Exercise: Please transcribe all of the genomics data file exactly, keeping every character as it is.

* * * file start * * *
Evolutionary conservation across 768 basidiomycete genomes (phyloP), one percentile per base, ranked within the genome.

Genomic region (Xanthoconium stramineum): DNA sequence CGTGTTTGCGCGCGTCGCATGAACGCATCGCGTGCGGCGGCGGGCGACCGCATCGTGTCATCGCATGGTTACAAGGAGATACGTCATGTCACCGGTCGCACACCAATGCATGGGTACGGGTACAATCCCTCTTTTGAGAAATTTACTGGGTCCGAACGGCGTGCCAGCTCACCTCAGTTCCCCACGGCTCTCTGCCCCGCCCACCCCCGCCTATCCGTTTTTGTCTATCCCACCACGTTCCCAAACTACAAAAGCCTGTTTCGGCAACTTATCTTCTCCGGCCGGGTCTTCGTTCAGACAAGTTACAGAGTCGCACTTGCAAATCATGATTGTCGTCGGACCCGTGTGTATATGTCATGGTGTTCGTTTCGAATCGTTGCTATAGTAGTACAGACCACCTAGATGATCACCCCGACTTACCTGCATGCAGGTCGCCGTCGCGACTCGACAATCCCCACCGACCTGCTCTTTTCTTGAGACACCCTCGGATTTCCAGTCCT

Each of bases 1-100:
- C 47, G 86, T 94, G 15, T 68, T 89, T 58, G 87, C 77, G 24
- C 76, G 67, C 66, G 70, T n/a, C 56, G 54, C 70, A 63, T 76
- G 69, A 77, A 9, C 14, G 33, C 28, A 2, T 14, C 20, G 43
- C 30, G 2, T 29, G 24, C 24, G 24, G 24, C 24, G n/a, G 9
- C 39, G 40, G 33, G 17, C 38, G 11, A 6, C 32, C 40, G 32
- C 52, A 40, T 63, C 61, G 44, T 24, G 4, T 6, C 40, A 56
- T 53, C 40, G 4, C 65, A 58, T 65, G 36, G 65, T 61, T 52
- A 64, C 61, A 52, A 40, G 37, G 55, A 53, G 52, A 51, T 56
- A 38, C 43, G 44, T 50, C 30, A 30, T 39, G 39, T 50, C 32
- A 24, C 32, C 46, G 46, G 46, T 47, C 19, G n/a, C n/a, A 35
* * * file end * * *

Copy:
Evolutionary conservation across 768 basidiomycete genomes (phyloP), one percentile per base, ranked within the genome.

Genomic region (Xanthoconium stramineum): DNA sequence CGTGTTTGCGCGCGTCGCATGAACGCATCGCGTGCGGCGGCGGGCGACCGCATCGTGTCATCGCATGGTTACAAGGAGATACGTCATGTCACCGGTCGCACACCAATGCATGGGTACGGGTACAATCCCTCTTTTGAGAAATTTACTGGGTCCGAACGGCGTGCCAGCTCACCTCAGTTCCCCACGGCTCTCTGCCCCGCCCACCCCCGCCTATCCGTTTTTGTCTATCCCACCACGTTCCCAAACTACAAAAGCCTGTTTCGGCAACTTATCTTCTCCGGCCGGGTCTTCGTTCAGACAAGTTACAGAGTCGCACTTGCAAATCATGATTGTCGTCGGACCCGTGTGTATATGTCATGGTGTTCGTTTCGAATCGTTGCTATAGTAGTACAGACCACCTAGATGATCACCCCGACTTACCTGCATGCAGGTCGCCGTCGCGACTCGACAATCCCCACCGACCTGCTCTTTTCTTGAGACACCCTCGGATTTCCAGTCCT

Each of bases 1-100:
- C 47, G 86, T 94, G 15, T 68, T 89, T 58, G 87, C 77, G 24
- C 76, G 67, C 66, G 70, T n/a, C 56, G 54, C 70, A 63, T 76
- G 69, A 77, A 9, C 14, G 33, C 28, A 2, T 14, C 20, G 43
- C 30, G 2, T 29, G 24, C 24, G 24, G 24, C 24, G n/a, G 9
- C 39, G 40, G 33, G 17, C 38, G 11, A 6, C 32, C 40, G 32
- C 52, A 40, T 63, C 61, G 44, T 24, G 4, T 6, C 40, A 56
- T 53, C 40, G 4, C 65, A 58, T 65, G 36, G 65, T 61, T 52
- A 64, C 61, A 52, A 40, G 37, G 55, A 53, G 52, A 51, T 56
- A 38, C 43, G 44, T 50, C 30, A 30, T 39, G 39, T 50, C 32
- A 24, C 32, C 46, G 46, G 46, T 47, C 19, G n/a, C n/a, A 35